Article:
Upright versus supine MRI: effects of body position on craniocervical CSF flow

Fluids Barriers CNS. 2021 Dec 24;18(1):61. doi: 10.1186/s12987-021-00296-7.


Background: Cerebrospinal fluid (CSF) circulation between the brain and spinal canal, as part of the glymphatic system, provides homeostatic support to brain functions and waste clearance. Recently, it has been observed that CSF flow is strongly driven by cardiovascular brain pulsation, and affected by body orientation. The advancement of MRI has allowed for non-invasive examination of the CSF hydrodynamic properties. However, very few studies have addressed their relationship with body position (e.g., upright versus supine). It is important to understand how CSF hydrodynamics are altered by body position change in a single cardiac phase and how cumulative long hours staying in either upright or supine position can affect craniocervical CSF flow.

Methods: In this study, we investigate the changes in CSF flow at the craniocervical region with flow-sensitive MRI when subjects are moved from upright to supine position. 30 healthy volunteers were imaged in upright and supine positions using an upright MRI. The cranio-caudal and caudo-cranial CSF flow, velocity and stroke volume were measured at the C2 spinal level over one cardiac cycle using phase contrast MRI. Statistical analysis was performed to identify differences in CSF flow properties between the two positions.

Results: CSF stroke volume per cardiac cycle, representing CSF volume oscillating in and out of the cranium, was ~ 57.6% greater in supine (p < 0.0001), due to a ~ 83.8% increase in caudo-cranial CSF peak velocity during diastole (p < 0.0001) and extended systolic phase duration when moving from upright (0.25 ± 0.05 s) to supine (0.34 ± 0.08 s; p < 0.0001). Extrapolation to a 24 h timeframe showed significantly larger total CSF volume exchanged at C2 with 10 h spent supine versus only 5 h (p < 0.0001).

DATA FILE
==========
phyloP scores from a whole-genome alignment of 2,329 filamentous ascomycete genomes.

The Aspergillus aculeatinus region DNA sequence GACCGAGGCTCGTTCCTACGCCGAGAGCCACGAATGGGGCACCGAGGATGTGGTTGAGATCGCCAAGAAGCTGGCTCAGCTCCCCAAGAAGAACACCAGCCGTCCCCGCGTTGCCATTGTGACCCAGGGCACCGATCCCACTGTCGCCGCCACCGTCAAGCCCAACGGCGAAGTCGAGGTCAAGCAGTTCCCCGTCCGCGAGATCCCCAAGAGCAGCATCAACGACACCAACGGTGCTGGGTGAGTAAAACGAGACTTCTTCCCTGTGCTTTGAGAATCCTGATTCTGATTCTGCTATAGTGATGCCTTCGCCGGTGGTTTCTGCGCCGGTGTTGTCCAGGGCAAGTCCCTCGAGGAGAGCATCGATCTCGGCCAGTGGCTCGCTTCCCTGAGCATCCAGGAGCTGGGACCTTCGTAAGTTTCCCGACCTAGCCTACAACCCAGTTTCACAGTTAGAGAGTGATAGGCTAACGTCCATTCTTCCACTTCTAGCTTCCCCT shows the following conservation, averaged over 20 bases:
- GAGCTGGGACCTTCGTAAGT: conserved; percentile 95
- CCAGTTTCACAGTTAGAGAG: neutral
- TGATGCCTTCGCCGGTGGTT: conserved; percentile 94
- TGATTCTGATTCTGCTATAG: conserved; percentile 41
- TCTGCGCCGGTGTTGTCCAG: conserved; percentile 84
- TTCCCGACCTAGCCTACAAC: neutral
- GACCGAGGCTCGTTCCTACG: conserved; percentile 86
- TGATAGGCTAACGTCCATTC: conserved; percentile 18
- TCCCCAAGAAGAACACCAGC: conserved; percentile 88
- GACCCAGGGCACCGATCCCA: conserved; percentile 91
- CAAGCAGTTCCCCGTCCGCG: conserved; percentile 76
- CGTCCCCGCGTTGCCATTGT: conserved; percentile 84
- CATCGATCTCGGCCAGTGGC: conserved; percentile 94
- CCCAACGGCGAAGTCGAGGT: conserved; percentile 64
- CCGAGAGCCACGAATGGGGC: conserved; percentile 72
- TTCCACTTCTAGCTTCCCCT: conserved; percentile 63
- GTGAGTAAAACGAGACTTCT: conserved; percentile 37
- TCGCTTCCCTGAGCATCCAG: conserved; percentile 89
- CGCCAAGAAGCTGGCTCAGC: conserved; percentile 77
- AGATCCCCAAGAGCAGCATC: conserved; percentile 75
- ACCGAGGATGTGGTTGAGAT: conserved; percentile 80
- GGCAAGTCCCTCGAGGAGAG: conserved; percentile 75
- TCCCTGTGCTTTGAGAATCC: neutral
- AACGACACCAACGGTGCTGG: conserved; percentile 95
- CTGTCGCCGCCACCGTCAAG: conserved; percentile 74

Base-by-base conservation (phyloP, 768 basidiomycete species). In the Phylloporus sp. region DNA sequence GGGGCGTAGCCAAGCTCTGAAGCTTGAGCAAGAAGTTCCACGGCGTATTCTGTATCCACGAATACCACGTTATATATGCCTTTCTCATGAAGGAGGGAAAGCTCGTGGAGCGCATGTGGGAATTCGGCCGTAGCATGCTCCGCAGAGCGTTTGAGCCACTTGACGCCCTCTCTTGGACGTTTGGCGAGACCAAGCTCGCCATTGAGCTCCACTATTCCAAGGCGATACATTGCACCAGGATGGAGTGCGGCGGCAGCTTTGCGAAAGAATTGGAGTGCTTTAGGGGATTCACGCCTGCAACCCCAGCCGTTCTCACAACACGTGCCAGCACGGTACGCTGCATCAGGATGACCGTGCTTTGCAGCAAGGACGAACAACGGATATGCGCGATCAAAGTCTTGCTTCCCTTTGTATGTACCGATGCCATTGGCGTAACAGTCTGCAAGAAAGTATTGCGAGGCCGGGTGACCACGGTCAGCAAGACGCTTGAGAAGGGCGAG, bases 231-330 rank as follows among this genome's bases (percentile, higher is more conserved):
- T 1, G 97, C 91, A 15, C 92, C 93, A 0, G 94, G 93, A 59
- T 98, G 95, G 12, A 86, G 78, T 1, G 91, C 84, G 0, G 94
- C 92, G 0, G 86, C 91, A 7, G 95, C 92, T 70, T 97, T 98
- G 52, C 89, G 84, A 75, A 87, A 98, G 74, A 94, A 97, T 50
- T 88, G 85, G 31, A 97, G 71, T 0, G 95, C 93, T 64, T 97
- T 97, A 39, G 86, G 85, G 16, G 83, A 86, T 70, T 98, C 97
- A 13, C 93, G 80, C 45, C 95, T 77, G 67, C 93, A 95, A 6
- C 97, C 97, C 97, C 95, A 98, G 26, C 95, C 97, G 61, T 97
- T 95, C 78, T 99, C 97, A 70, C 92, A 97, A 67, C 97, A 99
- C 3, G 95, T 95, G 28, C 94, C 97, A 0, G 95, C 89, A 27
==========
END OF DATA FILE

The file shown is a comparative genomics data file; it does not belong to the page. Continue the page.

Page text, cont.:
Conclusions: In summary, body position has significant effects on CSF flow in and out of the cranium, with more CSF oscillating in supine compared to upright position. Such difference was driven by an increased caudo-cranial diastolic CSF velocity and an increased systolic phase duration when moving from upright to supine position. Extrapolation to a 24 h timeframe suggests that more time spent in supine position increases total amount of CSF exchange, which may play a beneficial role in waste clearance in the brain.

Keywords: Body position; CSF hydrodynamics; Central nervous system; Cerebrospinal fluid; Neurofluids; Waste clearance.

Publication types

  • Comparative Study

MeSH terms

  • Adult
  • Cerebrospinal Fluid / diagnostic imaging*
  • Cervical Vertebrae / diagnostic imaging
  • Female
  • Humans
  • Hydrodynamics
  • Magnetic Resonance Imaging* / methods
  • Male
  • Middle Aged
  • Retrospective Studies
  • Sitting Position*
  • Skull / diagnostic imaging
  • Supine Position*